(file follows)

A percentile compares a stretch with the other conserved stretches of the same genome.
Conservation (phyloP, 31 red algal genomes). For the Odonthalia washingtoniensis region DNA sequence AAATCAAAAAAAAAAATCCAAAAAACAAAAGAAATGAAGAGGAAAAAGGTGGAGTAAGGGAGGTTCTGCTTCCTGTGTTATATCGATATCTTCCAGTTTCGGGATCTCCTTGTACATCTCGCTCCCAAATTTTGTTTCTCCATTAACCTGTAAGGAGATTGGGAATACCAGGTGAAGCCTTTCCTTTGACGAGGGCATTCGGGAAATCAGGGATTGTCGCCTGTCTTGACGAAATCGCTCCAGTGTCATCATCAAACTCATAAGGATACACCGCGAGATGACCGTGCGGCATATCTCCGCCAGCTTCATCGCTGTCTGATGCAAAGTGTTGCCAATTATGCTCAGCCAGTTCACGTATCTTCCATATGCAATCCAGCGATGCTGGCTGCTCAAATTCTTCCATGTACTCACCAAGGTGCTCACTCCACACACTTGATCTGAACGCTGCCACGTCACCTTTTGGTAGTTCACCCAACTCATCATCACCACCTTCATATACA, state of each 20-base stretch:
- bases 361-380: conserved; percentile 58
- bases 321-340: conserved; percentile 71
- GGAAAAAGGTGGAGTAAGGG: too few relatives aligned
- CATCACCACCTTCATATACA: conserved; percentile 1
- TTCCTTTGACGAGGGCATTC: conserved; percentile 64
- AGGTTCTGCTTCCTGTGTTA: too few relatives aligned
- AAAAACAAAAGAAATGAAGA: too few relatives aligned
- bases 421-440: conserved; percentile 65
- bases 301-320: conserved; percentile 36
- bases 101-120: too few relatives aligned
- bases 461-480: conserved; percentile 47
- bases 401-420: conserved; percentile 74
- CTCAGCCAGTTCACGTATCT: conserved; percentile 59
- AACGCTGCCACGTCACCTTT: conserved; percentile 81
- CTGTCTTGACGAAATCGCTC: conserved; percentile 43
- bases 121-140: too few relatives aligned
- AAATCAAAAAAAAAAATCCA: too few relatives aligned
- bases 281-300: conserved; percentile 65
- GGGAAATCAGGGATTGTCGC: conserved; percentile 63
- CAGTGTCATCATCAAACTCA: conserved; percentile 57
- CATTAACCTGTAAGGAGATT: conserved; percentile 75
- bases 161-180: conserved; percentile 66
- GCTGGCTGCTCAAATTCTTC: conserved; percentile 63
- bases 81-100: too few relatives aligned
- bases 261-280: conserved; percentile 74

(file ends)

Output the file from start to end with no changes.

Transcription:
A percentile compares a stretch with the other conserved stretches of the same genome.
Conservation (phyloP, 31 red algal genomes). For the Odonthalia washingtoniensis region DNA sequence AAATCAAAAAAAAAAATCCAAAAAACAAAAGAAATGAAGAGGAAAAAGGTGGAGTAAGGGAGGTTCTGCTTCCTGTGTTATATCGATATCTTCCAGTTTCGGGATCTCCTTGTACATCTCGCTCCCAAATTTTGTTTCTCCATTAACCTGTAAGGAGATTGGGAATACCAGGTGAAGCCTTTCCTTTGACGAGGGCATTCGGGAAATCAGGGATTGTCGCCTGTCTTGACGAAATCGCTCCAGTGTCATCATCAAACTCATAAGGATACACCGCGAGATGACCGTGCGGCATATCTCCGCCAGCTTCATCGCTGTCTGATGCAAAGTGTTGCCAATTATGCTCAGCCAGTTCACGTATCTTCCATATGCAATCCAGCGATGCTGGCTGCTCAAATTCTTCCATGTACTCACCAAGGTGCTCACTCCACACACTTGATCTGAACGCTGCCACGTCACCTTTTGGTAGTTCACCCAACTCATCATCACCACCTTCATATACA, state of each 20-base stretch:
- bases 361-380: conserved; percentile 58
- bases 321-340: conserved; percentile 71
- GGAAAAAGGTGGAGTAAGGG: too few relatives aligned
- CATCACCACCTTCATATACA: conserved; percentile 1
- TTCCTTTGACGAGGGCATTC: conserved; percentile 64
- AGGTTCTGCTTCCTGTGTTA: too few relatives aligned
- AAAAACAAAAGAAATGAAGA: too few relatives aligned
- bases 421-440: conserved; percentile 65
- bases 301-320: conserved; percentile 36
- bases 101-120: too few relatives aligned
- bases 461-480: conserved; percentile 47
- bases 401-420: conserved; percentile 74
- CTCAGCCAGTTCACGTATCT: conserved; percentile 59
- AACGCTGCCACGTCACCTTT: conserved; percentile 81
- CTGTCTTGACGAAATCGCTC: conserved; percentile 43
- bases 121-140: too few relatives aligned
- AAATCAAAAAAAAAAATCCA: too few relatives aligned
- bases 281-300: conserved; percentile 65
- GGGAAATCAGGGATTGTCGC: conserved; percentile 63
- CAGTGTCATCATCAAACTCA: conserved; percentile 57
- CATTAACCTGTAAGGAGATT: conserved; percentile 75
- bases 161-180: conserved; percentile 66
- GCTGGCTGCTCAAATTCTTC: conserved; percentile 63
- bases 81-100: too few relatives aligned
- bases 261-280: conserved; percentile 74